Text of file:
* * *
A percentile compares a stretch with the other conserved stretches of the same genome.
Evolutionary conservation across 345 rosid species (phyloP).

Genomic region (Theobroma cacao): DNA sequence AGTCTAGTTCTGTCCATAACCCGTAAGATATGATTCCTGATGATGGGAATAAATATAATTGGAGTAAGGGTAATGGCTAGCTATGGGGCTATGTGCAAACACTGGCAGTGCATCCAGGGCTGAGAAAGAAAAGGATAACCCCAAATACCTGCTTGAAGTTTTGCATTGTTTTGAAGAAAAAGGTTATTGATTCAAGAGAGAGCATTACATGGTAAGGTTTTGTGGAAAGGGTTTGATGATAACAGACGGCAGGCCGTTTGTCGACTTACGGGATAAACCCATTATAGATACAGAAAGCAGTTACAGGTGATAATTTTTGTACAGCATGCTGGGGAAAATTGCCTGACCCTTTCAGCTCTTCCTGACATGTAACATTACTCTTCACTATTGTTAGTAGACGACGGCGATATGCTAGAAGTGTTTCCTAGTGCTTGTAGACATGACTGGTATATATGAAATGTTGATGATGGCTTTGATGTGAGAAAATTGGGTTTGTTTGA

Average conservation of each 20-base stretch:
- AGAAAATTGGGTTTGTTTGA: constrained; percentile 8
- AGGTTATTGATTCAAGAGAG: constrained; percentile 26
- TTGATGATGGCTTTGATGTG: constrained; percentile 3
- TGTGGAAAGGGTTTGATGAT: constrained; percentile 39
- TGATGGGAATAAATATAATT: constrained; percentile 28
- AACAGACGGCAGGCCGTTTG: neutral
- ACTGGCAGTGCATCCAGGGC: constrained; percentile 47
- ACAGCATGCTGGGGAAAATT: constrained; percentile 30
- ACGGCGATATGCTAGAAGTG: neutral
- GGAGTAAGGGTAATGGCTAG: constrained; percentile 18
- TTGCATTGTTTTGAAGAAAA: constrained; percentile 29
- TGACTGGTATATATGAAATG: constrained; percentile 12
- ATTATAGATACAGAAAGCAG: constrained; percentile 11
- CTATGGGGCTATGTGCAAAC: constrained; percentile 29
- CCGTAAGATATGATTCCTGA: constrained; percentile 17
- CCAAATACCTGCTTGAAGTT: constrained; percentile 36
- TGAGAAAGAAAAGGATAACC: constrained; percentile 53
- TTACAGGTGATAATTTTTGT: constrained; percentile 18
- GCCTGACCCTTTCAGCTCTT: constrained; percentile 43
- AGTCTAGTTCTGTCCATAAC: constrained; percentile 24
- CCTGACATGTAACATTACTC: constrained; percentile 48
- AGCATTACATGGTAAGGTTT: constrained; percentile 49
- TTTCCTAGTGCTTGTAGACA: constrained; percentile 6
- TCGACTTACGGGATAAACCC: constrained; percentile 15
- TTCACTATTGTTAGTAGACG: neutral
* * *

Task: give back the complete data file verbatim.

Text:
A percentile compares a stretch with the other conserved stretches of the same genome.
Evolutionary conservation across 345 rosid species (phyloP).

Genomic region (Theobroma cacao): DNA sequence AGTCTAGTTCTGTCCATAACCCGTAAGATATGATTCCTGATGATGGGAATAAATATAATTGGAGTAAGGGTAATGGCTAGCTATGGGGCTATGTGCAAACACTGGCAGTGCATCCAGGGCTGAGAAAGAAAAGGATAACCCCAAATACCTGCTTGAAGTTTTGCATTGTTTTGAAGAAAAAGGTTATTGATTCAAGAGAGAGCATTACATGGTAAGGTTTTGTGGAAAGGGTTTGATGATAACAGACGGCAGGCCGTTTGTCGACTTACGGGATAAACCCATTATAGATACAGAAAGCAGTTACAGGTGATAATTTTTGTACAGCATGCTGGGGAAAATTGCCTGACCCTTTCAGCTCTTCCTGACATGTAACATTACTCTTCACTATTGTTAGTAGACGACGGCGATATGCTAGAAGTGTTTCCTAGTGCTTGTAGACATGACTGGTATATATGAAATGTTGATGATGGCTTTGATGTGAGAAAATTGGGTTTGTTTGA

Average conservation of each 20-base stretch:
- AGAAAATTGGGTTTGTTTGA: constrained; percentile 8
- AGGTTATTGATTCAAGAGAG: constrained; percentile 26
- TTGATGATGGCTTTGATGTG: constrained; percentile 3
- TGTGGAAAGGGTTTGATGAT: constrained; percentile 39
- TGATGGGAATAAATATAATT: constrained; percentile 28
- AACAGACGGCAGGCCGTTTG: neutral
- ACTGGCAGTGCATCCAGGGC: constrained; percentile 47
- ACAGCATGCTGGGGAAAATT: constrained; percentile 30
- ACGGCGATATGCTAGAAGTG: neutral
- GGAGTAAGGGTAATGGCTAG: constrained; percentile 18
- TTGCATTGTTTTGAAGAAAA: constrained; percentile 29
- TGACTGGTATATATGAAATG: constrained; percentile 12
- ATTATAGATACAGAAAGCAG: constrained; percentile 11
- CTATGGGGCTATGTGCAAAC: constrained; percentile 29
- CCGTAAGATATGATTCCTGA: constrained; percentile 17
- CCAAATACCTGCTTGAAGTT: constrained; percentile 36
- TGAGAAAGAAAAGGATAACC: constrained; percentile 53
- TTACAGGTGATAATTTTTGT: constrained; percentile 18
- GCCTGACCCTTTCAGCTCTT: constrained; percentile 43
- AGTCTAGTTCTGTCCATAAC: constrained; percentile 24
- CCTGACATGTAACATTACTC: constrained; percentile 48
- AGCATTACATGGTAAGGTTT: constrained; percentile 49
- TTTCCTAGTGCTTGTAGACA: constrained; percentile 6
- TCGACTTACGGGATAAACCC: constrained; percentile 15
- TTCACTATTGTTAGTAGACG: neutral